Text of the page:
The other tape constructed in accordance with the first embodiment of the invention, and indicated in its entirety in FIG. 4 by reference character 17B, also includes a sheath 18B and a folded tape 19B disposed therein. However, as distinguished from the tape 19A, tape 19B is folded upon itself along lines perpendicular to its side edges. In other respects, such as the material of which they are made, the sheath 18B and tape 19B are similar to the sheath 18A and tape 19A, respectively. Also, a lubricant is preferably disposed between the tape 198 in the inner surface of the sheath 188. Still further, the tape 17B may be manufactured in the same manner as the tape 17A, and will be usable in the same manner as described above.

A tape constructed in accordance with the second embodiment of the invention,'and indicated in its entirety by reference character 17C is shown in FIGS. 5 to 8 to comprise a sheath 18C and a ribbon 19C enclosed within the sheath. Similarly to the sheaths of the tapes 17A and 17B, the sheath 18C is made ofsheets 20 of any suitable material which is non-decomposable upon being buried in the ground. As previously described, the side edges of the sheets 20 are laminated to one another to form an envelope therebetween, as best illustrated in FIG. 8.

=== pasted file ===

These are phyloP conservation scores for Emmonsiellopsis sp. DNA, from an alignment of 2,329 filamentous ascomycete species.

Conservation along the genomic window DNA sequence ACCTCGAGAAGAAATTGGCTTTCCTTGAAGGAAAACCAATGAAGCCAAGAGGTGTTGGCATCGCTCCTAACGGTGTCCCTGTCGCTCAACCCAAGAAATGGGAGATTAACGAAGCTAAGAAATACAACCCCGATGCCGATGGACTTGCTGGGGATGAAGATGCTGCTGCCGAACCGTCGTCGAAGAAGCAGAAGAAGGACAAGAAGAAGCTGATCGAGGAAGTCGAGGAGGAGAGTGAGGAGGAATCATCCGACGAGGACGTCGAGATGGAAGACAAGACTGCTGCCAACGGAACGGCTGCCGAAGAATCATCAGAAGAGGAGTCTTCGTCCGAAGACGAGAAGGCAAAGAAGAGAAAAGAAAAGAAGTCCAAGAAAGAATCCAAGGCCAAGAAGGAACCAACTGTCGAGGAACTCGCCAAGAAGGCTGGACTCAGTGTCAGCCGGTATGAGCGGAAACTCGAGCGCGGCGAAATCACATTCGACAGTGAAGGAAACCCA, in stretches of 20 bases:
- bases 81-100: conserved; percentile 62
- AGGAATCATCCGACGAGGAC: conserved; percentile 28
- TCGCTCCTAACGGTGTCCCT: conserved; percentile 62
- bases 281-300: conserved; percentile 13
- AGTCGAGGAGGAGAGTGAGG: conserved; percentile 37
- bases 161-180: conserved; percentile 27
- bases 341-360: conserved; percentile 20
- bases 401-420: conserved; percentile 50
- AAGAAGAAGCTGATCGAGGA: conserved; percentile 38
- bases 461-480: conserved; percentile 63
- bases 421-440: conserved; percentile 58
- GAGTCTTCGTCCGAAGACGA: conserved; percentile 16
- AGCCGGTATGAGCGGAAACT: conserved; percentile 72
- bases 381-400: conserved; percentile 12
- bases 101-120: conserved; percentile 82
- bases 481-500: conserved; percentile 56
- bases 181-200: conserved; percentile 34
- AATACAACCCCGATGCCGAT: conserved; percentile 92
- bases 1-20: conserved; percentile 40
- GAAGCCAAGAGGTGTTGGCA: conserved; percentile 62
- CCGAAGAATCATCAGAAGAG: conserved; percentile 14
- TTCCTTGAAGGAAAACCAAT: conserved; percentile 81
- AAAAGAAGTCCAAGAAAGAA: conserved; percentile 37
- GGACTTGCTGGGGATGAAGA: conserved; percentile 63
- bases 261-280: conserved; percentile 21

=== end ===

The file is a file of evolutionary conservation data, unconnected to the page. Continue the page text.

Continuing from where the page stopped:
As previously indicated, and as shown in FIGS. 5 and 8, the ribbon 19C enclosed within the sheath 18C comprises a pair of elongate films 22 laminated to the opposite sides of a plurality of longitudinally extending filaments 23. More particularly, and as best shown in FIGS. 5 and 8, the filaments have, during the manufacture of the tape, been caused to fold up or become wrinkled between the films 22. Thus, and as also previously described, upon tearing of the films by a digging or probing element, the filaments 23 of the ribbon, and thus the tape 17 as a whole, is longitudinally extendible to a length determined by the stretched length of the filaments.